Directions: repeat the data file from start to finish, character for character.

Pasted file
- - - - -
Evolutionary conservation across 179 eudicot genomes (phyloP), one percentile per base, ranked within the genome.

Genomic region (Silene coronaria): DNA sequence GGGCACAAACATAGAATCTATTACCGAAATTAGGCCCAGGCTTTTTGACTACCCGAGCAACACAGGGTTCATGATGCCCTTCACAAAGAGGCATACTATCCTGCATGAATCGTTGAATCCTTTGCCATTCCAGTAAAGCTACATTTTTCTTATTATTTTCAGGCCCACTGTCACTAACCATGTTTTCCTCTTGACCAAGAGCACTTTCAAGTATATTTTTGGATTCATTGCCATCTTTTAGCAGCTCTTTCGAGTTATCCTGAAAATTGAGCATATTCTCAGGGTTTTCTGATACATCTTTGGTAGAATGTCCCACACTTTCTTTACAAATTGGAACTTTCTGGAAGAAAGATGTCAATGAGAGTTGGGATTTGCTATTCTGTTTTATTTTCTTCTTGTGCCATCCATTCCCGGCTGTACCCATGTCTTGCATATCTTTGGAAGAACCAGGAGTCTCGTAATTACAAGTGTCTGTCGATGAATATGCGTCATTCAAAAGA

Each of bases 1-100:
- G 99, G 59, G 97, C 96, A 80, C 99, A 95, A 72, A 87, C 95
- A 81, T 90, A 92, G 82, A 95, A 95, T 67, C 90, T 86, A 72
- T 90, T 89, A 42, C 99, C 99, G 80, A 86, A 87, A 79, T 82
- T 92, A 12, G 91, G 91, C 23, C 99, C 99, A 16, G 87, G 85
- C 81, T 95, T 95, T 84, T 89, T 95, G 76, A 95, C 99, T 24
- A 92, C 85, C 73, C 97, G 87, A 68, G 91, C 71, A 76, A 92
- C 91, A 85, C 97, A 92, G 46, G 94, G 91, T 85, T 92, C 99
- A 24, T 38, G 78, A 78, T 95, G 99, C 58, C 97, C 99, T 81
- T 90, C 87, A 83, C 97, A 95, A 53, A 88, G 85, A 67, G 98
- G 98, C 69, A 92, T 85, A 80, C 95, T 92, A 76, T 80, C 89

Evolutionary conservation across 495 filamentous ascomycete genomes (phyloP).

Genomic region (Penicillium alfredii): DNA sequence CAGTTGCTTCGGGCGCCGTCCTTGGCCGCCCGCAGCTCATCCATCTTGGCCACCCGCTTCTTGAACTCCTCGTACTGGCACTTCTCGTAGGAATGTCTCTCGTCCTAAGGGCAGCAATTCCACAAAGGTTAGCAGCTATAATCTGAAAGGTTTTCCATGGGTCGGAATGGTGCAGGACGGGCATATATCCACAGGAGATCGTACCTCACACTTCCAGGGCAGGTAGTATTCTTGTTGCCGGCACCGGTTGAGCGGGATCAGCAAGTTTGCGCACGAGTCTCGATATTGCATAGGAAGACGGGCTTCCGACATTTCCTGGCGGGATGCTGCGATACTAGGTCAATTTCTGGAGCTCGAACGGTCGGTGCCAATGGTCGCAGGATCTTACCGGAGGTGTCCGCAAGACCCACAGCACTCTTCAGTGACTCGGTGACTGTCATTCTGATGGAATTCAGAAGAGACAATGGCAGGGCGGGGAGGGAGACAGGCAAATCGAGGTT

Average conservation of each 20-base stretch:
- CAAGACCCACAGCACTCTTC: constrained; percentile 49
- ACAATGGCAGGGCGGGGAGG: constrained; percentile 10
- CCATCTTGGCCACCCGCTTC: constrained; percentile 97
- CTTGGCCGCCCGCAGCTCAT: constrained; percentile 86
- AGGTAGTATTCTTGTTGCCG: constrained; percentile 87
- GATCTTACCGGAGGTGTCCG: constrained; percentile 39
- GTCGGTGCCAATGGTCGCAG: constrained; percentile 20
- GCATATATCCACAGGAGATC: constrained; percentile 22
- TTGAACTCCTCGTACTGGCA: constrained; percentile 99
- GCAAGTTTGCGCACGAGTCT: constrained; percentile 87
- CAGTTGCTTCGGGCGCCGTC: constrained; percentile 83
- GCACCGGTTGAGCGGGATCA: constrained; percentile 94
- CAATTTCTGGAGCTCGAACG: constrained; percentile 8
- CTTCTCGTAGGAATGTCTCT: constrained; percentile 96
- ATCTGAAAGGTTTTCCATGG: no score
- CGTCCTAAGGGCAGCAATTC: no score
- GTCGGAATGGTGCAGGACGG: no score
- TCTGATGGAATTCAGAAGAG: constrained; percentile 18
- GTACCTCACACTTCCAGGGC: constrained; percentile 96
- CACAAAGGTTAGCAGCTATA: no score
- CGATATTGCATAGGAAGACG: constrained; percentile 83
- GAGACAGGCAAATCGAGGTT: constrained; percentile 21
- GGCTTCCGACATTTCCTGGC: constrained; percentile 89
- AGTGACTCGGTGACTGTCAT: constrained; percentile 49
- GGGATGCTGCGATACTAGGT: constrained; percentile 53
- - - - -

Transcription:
Evolutionary conservation across 179 eudicot genomes (phyloP), one percentile per base, ranked within the genome.

Genomic region (Silene coronaria): DNA sequence GGGCACAAACATAGAATCTATTACCGAAATTAGGCCCAGGCTTTTTGACTACCCGAGCAACACAGGGTTCATGATGCCCTTCACAAAGAGGCATACTATCCTGCATGAATCGTTGAATCCTTTGCCATTCCAGTAAAGCTACATTTTTCTTATTATTTTCAGGCCCACTGTCACTAACCATGTTTTCCTCTTGACCAAGAGCACTTTCAAGTATATTTTTGGATTCATTGCCATCTTTTAGCAGCTCTTTCGAGTTATCCTGAAAATTGAGCATATTCTCAGGGTTTTCTGATACATCTTTGGTAGAATGTCCCACACTTTCTTTACAAATTGGAACTTTCTGGAAGAAAGATGTCAATGAGAGTTGGGATTTGCTATTCTGTTTTATTTTCTTCTTGTGCCATCCATTCCCGGCTGTACCCATGTCTTGCATATCTTTGGAAGAACCAGGAGTCTCGTAATTACAAGTGTCTGTCGATGAATATGCGTCATTCAAAAGA

Each of bases 1-100:
- G 99, G 59, G 97, C 96, A 80, C 99, A 95, A 72, A 87, C 95
- A 81, T 90, A 92, G 82, A 95, A 95, T 67, C 90, T 86, A 72
- T 90, T 89, A 42, C 99, C 99, G 80, A 86, A 87, A 79, T 82
- T 92, A 12, G 91, G 91, C 23, C 99, C 99, A 16, G 87, G 85
- C 81, T 95, T 95, T 84, T 89, T 95, G 76, A 95, C 99, T 24
- A 92, C 85, C 73, C 97, G 87, A 68, G 91, C 71, A 76, A 92
- C 91, A 85, C 97, A 92, G 46, G 94, G 91, T 85, T 92, C 99
- A 24, T 38, G 78, A 78, T 95, G 99, C 58, C 97, C 99, T 81
- T 90, C 87, A 83, C 97, A 95, A 53, A 88, G 85, A 67, G 98
- G 98, C 69, A 92, T 85, A 80, C 95, T 92, A 76, T 80, C 89

Evolutionary conservation across 495 filamentous ascomycete genomes (phyloP).

Genomic region (Penicillium alfredii): DNA sequence CAGTTGCTTCGGGCGCCGTCCTTGGCCGCCCGCAGCTCATCCATCTTGGCCACCCGCTTCTTGAACTCCTCGTACTGGCACTTCTCGTAGGAATGTCTCTCGTCCTAAGGGCAGCAATTCCACAAAGGTTAGCAGCTATAATCTGAAAGGTTTTCCATGGGTCGGAATGGTGCAGGACGGGCATATATCCACAGGAGATCGTACCTCACACTTCCAGGGCAGGTAGTATTCTTGTTGCCGGCACCGGTTGAGCGGGATCAGCAAGTTTGCGCACGAGTCTCGATATTGCATAGGAAGACGGGCTTCCGACATTTCCTGGCGGGATGCTGCGATACTAGGTCAATTTCTGGAGCTCGAACGGTCGGTGCCAATGGTCGCAGGATCTTACCGGAGGTGTCCGCAAGACCCACAGCACTCTTCAGTGACTCGGTGACTGTCATTCTGATGGAATTCAGAAGAGACAATGGCAGGGCGGGGAGGGAGACAGGCAAATCGAGGTT

Average conservation of each 20-base stretch:
- CAAGACCCACAGCACTCTTC: constrained; percentile 49
- ACAATGGCAGGGCGGGGAGG: constrained; percentile 10
- CCATCTTGGCCACCCGCTTC: constrained; percentile 97
- CTTGGCCGCCCGCAGCTCAT: constrained; percentile 86
- AGGTAGTATTCTTGTTGCCG: constrained; percentile 87
- GATCTTACCGGAGGTGTCCG: constrained; percentile 39
- GTCGGTGCCAATGGTCGCAG: constrained; percentile 20
- GCATATATCCACAGGAGATC: constrained; percentile 22
- TTGAACTCCTCGTACTGGCA: constrained; percentile 99
- GCAAGTTTGCGCACGAGTCT: constrained; percentile 87
- CAGTTGCTTCGGGCGCCGTC: constrained; percentile 83
- GCACCGGTTGAGCGGGATCA: constrained; percentile 94
- CAATTTCTGGAGCTCGAACG: constrained; percentile 8
- CTTCTCGTAGGAATGTCTCT: constrained; percentile 96
- ATCTGAAAGGTTTTCCATGG: no score
- CGTCCTAAGGGCAGCAATTC: no score
- GTCGGAATGGTGCAGGACGG: no score
- TCTGATGGAATTCAGAAGAG: constrained; percentile 18
- GTACCTCACACTTCCAGGGC: constrained; percentile 96
- CACAAAGGTTAGCAGCTATA: no score
- CGATATTGCATAGGAAGACG: constrained; percentile 83
- GAGACAGGCAAATCGAGGTT: constrained; percentile 21
- GGCTTCCGACATTTCCTGGC: constrained; percentile 89
- AGTGACTCGGTGACTGTCAT: constrained; percentile 49
- GGGATGCTGCGATACTAGGT: constrained; percentile 53